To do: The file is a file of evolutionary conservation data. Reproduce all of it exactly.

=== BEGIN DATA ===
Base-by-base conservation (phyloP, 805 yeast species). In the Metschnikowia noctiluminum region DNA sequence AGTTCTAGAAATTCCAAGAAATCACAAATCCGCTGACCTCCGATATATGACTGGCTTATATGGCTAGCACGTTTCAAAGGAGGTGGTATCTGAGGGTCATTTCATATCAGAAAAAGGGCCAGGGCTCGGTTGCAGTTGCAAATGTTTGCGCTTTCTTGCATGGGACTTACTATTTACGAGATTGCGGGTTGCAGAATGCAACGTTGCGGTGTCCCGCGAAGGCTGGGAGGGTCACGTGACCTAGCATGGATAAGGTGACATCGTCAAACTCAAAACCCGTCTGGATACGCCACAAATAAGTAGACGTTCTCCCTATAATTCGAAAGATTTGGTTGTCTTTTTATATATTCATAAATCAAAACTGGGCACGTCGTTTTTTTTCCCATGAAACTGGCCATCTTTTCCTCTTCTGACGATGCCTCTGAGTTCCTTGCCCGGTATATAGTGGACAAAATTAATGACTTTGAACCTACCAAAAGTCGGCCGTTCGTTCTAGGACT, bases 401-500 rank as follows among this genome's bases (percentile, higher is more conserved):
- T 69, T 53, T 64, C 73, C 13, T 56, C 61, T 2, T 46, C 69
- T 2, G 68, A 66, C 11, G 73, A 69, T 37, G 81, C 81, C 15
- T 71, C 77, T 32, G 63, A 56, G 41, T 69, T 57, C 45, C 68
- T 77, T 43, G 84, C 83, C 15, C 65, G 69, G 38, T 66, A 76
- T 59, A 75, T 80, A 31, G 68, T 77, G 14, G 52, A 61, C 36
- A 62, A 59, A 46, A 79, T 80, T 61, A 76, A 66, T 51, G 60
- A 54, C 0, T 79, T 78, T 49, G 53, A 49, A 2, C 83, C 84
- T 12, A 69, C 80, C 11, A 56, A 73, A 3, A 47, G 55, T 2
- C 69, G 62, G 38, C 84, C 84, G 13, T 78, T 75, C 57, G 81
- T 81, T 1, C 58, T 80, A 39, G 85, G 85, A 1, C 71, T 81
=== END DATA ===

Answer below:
Base-by-base conservation (phyloP, 805 yeast species). In the Metschnikowia noctiluminum region DNA sequence AGTTCTAGAAATTCCAAGAAATCACAAATCCGCTGACCTCCGATATATGACTGGCTTATATGGCTAGCACGTTTCAAAGGAGGTGGTATCTGAGGGTCATTTCATATCAGAAAAAGGGCCAGGGCTCGGTTGCAGTTGCAAATGTTTGCGCTTTCTTGCATGGGACTTACTATTTACGAGATTGCGGGTTGCAGAATGCAACGTTGCGGTGTCCCGCGAAGGCTGGGAGGGTCACGTGACCTAGCATGGATAAGGTGACATCGTCAAACTCAAAACCCGTCTGGATACGCCACAAATAAGTAGACGTTCTCCCTATAATTCGAAAGATTTGGTTGTCTTTTTATATATTCATAAATCAAAACTGGGCACGTCGTTTTTTTTCCCATGAAACTGGCCATCTTTTCCTCTTCTGACGATGCCTCTGAGTTCCTTGCCCGGTATATAGTGGACAAAATTAATGACTTTGAACCTACCAAAAGTCGGCCGTTCGTTCTAGGACT, bases 401-500 rank as follows among this genome's bases (percentile, higher is more conserved):
- T 69, T 53, T 64, C 73, C 13, T 56, C 61, T 2, T 46, C 69
- T 2, G 68, A 66, C 11, G 73, A 69, T 37, G 81, C 81, C 15
- T 71, C 77, T 32, G 63, A 56, G 41, T 69, T 57, C 45, C 68
- T 77, T 43, G 84, C 83, C 15, C 65, G 69, G 38, T 66, A 76
- T 59, A 75, T 80, A 31, G 68, T 77, G 14, G 52, A 61, C 36
- A 62, A 59, A 46, A 79, T 80, T 61, A 76, A 66, T 51, G 60
- A 54, C 0, T 79, T 78, T 49, G 53, A 49, A 2, C 83, C 84
- T 12, A 69, C 80, C 11, A 56, A 73, A 3, A 47, G 55, T 2
- C 69, G 62, G 38, C 84, C 84, G 13, T 78, T 75, C 57, G 81
- T 81, T 1, C 58, T 80, A 39, G 85, G 85, A 1, C 71, T 81